Class B – additions to the roof of a house
The General Permitted Development Order (GPDO) allows for roofs to be added to with dormers or loft conversions on many homes without the need for any planning. Needless to say there are a few restrictions, which we will cover in this article. Despite not requiring planning, you will require building regs. Class C which also relates to roofs covers the installation of Velux windows on other parts of roofs. The insides are classed as internal works and not development and is therefore allowed as it is outside of the GPDO.
All these permissions are contained within Part 1 of the GPDO. Before starting work check to see if there any conditions that have been placed on your property. These are quite common on new build properties or maybe as a result of a previous planning approval. In those cases full planning permission might be required relevant to that condition or restriction.
Once you have built your loft conversion enjoy it or you can choose to submit an optional application for a Lawful Development Certificate (LDC) which might be useful when you come to sell the property.
What about the internal loft or attic space?
Any changes to the internal space is not normally classed as development, therefore you do not require any form of planning consent. This includes the loft or attic space. You will of course require building regulations and if in a listed building full consent from the conservation officer.
If in doubt consult with your local planning authority. If altering the loft space of a flat, ensure that you own the roof void and that you also have the freeholders permission. Note that external alterations on a flat would normally require planning permission.
Where else can’t we benefit?
These permissions do not apply to flats or maisonettes. Nor do they apply to houses that have been converted from agricultural buildings, storage, light industrial, shops or casinos. They do however apply to houses (not flats) converted from offices under Class O. There are also restrictions if the building is listed, in a conservation area, AONB, Broads or Heritage site.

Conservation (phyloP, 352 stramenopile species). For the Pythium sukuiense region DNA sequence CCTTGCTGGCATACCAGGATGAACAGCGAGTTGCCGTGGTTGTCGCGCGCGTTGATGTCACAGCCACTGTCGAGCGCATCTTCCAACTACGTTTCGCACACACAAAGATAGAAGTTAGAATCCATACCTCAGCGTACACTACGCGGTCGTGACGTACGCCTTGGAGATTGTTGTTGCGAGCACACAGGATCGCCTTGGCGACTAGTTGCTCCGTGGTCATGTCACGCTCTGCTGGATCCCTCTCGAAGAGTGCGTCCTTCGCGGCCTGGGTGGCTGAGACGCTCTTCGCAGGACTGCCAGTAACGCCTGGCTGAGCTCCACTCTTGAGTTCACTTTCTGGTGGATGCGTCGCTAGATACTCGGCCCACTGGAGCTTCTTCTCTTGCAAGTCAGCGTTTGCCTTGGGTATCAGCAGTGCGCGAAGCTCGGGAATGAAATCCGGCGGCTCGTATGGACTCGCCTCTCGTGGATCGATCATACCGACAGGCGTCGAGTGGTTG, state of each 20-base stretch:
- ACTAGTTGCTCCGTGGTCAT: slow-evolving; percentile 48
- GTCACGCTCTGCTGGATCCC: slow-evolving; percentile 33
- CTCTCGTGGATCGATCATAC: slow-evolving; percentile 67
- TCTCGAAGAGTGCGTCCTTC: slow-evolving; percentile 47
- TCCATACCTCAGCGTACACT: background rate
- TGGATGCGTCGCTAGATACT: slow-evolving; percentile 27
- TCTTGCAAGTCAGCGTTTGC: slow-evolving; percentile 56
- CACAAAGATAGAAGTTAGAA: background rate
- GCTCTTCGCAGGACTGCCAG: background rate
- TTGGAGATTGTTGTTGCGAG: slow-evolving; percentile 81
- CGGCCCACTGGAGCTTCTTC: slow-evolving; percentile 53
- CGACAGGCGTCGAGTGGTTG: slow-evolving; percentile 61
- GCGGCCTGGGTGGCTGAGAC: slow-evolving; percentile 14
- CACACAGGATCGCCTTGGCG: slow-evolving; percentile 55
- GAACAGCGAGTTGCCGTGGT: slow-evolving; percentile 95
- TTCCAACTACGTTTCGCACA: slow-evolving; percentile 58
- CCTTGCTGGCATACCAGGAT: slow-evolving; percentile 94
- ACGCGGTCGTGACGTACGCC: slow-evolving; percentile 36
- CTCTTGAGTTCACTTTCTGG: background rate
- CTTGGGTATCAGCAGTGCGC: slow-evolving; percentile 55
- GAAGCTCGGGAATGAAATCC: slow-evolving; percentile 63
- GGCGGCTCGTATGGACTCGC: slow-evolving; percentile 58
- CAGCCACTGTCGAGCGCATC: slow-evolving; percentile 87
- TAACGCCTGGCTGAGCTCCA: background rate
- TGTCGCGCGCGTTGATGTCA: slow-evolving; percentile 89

They might also have been removed as a result of an Article 4 or a condition on a previous planning application. Finally alterations to the roof are to the original building or as it was on 1st July 1948, so this means you can’t add on a dormer to an extension built under permitted development.
You have said where we can’t – so what can we do?
Glad you asked! There are a few limitations, but as long as you keep to the elements below, then enjoy your new loft or roof extension.
Class B – additions etc to the roof of a dwellinghouse
B. The enlargement of a dwellinghouse consisting of an addition or alteration to its roof.
Development not permitted
B.1 Development is not permitted by Class B if—
(a) permission to use the dwellinghouse as a dwellinghouse has been granted only by virtue of Class G, M, MA, N, P, PA or Q of Part 3 of this Schedule (changes of use);